I hate summer. It’s hot. It’s sticky. It’s buggy. The days are endless and need to be filled on a constant basis with new activities. Every water park, amusement park, zoo, and aquarium is filled with families desperate for fun and all roads that lead to the shore are jam-packed with cars. Throw in the cost of the average outing and stay-cations start to seem like a perfect idea – until you realize all that means is that you are still at home, but for an extended period of time.
What to do, what to do? Play outdoors? In summer, an average day means that the kids cannot go outside without being shellacked in a healthy coat of sunscreen. When they sweat or play various water-based activities, the cycle of spray, melt, repeat begins. Then they start to stink. Hose water leaves a metallic undercoat to them, pool water, a chemical one. Feet are rank from sandals and their hair has bits of leaves and grass stuck in it. If they were lucky enough to be given popsicles, that adds a layer of sticky, multi-colored stains to their bodies and clothing. By the end of the day, I don’t need a wash cloth; I need a scrub brush and a scraper to get the various coats of grossness off them. That doesn’t even include their nails, which at this point, I am thinking of removing entirely rather than try to uncaulk the layers of gunk and dirt they seem to acquire within minutes of going outside. Thank god for Shout stain remover, because without it, I would be reduced to tie-dying all of my children’s clothes to cover the spots or moving to a nudist colony. And people, no one wants to see me naked.
Ok, how ‘bout keeping them indoors? I heard once that having children relatively close in age means they will play with each other. That is so not the case in this house. Left to his own devices, my son could sit inside at his train table alternating between Thomas and Lightning McQueen or outside in the water table alternating between boats and pails for hours, with occasional breaks for snacks. Left to her own devices, my daughter goes crazy. Even the mandatory quiet time is usually filled with the dual sounds of audio books played on her iPod and princess games played on her Leapster. Combined, they two cancel each other out entirely as she refuses to leave him alone and he refuses to let her join in. I can’t count the times I remind them to share, play nice, don’t hit, don’t yell, etc. I wonder if there is an App for that? Rare is the moment that they can actually occupy the same space without inflicting bodily harm. Sure, I can actually play with them, but I can only play so many rounds of Hungry Hungry Hippos before wanting to serve them with a side of cornbread and both kids cheat at Candy Land.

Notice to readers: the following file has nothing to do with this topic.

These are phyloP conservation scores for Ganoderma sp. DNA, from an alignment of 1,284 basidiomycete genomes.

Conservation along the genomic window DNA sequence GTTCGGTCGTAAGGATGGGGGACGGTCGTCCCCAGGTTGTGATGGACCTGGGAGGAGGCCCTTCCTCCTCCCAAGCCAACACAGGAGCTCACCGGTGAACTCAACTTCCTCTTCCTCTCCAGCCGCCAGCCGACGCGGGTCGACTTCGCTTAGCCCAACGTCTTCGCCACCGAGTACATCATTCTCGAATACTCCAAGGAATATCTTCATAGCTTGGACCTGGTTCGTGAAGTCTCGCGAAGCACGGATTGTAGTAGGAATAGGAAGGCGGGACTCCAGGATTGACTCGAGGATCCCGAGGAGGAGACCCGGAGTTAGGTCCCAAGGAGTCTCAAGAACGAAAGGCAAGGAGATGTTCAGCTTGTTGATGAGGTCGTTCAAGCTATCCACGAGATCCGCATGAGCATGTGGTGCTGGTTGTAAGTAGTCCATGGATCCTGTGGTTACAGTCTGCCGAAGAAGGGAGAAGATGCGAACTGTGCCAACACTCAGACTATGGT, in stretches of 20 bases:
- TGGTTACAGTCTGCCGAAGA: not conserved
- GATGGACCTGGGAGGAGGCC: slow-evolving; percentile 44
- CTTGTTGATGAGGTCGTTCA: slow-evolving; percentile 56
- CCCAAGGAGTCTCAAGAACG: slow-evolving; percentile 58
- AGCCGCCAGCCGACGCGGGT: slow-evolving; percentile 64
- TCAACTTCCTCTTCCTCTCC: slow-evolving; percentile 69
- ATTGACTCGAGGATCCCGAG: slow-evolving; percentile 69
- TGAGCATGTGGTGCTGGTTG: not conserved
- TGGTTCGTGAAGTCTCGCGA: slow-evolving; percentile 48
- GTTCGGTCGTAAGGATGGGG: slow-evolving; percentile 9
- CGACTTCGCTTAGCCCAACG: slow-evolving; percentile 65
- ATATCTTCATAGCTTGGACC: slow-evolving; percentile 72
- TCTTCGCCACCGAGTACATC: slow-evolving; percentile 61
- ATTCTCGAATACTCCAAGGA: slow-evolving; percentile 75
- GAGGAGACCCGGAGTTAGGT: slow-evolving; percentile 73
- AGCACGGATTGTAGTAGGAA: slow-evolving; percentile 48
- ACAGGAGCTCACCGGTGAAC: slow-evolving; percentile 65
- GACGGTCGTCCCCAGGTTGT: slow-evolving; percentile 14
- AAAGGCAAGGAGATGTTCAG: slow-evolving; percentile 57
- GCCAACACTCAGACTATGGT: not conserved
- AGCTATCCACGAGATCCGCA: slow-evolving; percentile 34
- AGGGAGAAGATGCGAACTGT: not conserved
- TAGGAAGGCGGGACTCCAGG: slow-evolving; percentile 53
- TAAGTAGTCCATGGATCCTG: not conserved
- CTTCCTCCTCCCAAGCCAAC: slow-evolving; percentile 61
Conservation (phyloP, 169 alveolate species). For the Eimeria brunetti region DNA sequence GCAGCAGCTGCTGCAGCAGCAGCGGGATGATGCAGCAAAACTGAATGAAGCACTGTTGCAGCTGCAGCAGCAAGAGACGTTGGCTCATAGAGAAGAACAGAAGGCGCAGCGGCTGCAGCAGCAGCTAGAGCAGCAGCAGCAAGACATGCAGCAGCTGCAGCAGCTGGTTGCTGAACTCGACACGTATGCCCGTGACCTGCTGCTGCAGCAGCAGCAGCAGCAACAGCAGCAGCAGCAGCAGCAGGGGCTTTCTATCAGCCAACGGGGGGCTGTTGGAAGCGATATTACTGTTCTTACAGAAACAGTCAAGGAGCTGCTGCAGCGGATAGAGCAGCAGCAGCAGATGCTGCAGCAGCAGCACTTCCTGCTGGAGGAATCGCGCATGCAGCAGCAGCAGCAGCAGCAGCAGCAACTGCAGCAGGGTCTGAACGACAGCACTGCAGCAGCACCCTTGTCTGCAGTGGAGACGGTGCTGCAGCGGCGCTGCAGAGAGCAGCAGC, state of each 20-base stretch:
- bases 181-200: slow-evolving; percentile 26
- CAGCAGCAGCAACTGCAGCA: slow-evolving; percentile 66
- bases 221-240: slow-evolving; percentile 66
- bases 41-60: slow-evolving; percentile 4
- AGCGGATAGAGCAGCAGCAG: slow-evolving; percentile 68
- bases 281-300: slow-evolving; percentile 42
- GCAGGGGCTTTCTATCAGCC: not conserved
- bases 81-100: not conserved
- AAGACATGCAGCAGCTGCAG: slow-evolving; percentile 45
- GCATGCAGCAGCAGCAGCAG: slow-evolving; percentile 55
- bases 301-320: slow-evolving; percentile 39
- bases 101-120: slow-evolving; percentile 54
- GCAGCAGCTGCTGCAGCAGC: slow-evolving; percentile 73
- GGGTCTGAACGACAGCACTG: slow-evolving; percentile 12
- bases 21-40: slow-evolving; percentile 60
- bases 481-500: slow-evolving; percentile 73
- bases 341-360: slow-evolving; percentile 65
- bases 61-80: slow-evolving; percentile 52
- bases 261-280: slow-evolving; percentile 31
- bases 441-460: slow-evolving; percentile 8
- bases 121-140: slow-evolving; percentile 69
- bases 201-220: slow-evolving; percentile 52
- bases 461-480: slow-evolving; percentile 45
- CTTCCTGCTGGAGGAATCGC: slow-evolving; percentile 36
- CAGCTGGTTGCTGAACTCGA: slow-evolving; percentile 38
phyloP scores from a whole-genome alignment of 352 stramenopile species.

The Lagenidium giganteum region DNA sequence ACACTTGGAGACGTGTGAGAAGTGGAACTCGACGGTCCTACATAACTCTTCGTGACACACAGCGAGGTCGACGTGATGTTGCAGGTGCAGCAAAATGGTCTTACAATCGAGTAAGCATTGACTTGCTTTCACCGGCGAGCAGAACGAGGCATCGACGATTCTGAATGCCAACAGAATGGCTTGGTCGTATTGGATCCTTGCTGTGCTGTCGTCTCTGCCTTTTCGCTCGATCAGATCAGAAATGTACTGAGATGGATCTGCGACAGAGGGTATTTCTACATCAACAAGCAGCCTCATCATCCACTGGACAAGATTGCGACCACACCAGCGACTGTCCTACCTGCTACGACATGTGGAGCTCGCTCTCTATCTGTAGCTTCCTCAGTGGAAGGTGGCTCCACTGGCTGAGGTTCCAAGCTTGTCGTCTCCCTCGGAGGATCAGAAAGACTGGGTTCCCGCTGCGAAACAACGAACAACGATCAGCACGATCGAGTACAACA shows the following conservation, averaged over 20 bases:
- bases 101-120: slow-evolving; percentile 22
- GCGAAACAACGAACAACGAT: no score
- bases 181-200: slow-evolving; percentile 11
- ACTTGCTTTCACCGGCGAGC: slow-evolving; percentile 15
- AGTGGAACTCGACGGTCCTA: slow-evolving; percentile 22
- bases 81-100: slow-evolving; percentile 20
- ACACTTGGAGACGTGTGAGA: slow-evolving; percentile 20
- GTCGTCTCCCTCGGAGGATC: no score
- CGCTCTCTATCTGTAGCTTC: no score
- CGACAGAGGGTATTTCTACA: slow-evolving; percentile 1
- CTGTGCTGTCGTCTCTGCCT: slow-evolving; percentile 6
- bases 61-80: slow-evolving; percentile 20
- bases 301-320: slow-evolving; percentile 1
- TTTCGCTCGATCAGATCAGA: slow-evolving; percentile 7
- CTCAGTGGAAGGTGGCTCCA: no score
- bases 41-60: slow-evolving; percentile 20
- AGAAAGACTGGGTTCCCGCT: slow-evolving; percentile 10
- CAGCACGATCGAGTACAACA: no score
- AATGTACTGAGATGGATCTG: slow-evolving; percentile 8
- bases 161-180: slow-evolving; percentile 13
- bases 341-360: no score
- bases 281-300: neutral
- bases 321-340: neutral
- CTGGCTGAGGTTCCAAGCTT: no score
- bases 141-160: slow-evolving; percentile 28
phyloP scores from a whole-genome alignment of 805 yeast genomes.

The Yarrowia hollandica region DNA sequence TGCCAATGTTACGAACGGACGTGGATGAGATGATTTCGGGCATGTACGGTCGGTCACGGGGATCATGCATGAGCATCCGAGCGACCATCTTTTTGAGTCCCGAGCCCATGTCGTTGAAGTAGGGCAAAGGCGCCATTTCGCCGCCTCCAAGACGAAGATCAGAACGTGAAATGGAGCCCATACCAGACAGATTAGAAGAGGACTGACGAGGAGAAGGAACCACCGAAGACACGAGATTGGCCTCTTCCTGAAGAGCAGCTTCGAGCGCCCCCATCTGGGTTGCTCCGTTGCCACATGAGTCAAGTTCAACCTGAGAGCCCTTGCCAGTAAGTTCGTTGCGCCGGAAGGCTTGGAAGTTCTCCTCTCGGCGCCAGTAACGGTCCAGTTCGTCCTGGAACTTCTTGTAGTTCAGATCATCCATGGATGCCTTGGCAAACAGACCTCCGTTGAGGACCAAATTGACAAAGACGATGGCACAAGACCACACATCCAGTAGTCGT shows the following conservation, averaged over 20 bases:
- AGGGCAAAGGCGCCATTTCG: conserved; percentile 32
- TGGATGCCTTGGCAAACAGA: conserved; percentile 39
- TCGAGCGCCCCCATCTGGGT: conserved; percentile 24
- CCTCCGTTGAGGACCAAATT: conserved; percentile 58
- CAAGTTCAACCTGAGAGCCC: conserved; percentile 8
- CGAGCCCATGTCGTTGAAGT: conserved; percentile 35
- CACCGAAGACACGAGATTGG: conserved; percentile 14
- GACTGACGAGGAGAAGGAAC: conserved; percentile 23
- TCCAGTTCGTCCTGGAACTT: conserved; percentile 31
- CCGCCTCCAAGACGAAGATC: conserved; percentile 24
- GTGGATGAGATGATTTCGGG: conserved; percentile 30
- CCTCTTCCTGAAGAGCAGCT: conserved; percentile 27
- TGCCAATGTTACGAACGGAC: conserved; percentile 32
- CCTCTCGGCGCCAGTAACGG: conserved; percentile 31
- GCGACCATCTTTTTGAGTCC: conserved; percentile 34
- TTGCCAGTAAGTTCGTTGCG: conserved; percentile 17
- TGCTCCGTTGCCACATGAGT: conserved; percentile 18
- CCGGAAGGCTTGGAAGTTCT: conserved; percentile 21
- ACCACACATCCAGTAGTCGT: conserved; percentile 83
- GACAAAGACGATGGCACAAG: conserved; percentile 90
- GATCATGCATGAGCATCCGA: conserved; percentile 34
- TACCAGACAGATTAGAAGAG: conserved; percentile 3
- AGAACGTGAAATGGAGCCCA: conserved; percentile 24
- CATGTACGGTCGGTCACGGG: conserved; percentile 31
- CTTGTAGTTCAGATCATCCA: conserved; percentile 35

Find free activities! Yes, that is always the answer, but how many vacation bible schools can one child attend before getting confused about religion? Several theaters have free summer movies in the morning, and there is usually a story time at a local library or bookstore once per week to keep us entertained. A park visit here, a play date there, a random birthday party or visit with grandparents here can easily fill a few hours per week. But this is summer! They get up at dawn; try to linger on til dusk. That’s a lot of time to fill. Lots of summer activities start when their day is usually ending (fireworks, baseball games, etc.) so one late night of fun equals two days of grumpiness. And that’s just me. They turn into beasts that make the ones in the Wild Things seem like fluffy bunnies.
Paid activities could fill the entire summer, but they will also empty my entire bank account. There are enough camps, clubs, teams, and memberships to keep any child occupied, but the trick is to find one that takes both children for a short period of time and a little amount of money. That’s quite a hat trick. Just one of the three doesn’t do me a whole lot of good.
What is a mother to do? Well, I could stop bitching and realize how lucky I am to even have endless summer days to spend with them, before school calendars erode into our time or before the jig really is up and I have to go back to work. But what fun would that be? Or more importantly, who would want to read that blog? Instead, I will just keep plugging away, trying to find the balance between play and rest, sun and shade until I send my daughter to full-day kindergarten and find myself writing a post of a different nature about how I miss all the time I had with her. (Yeah, right.)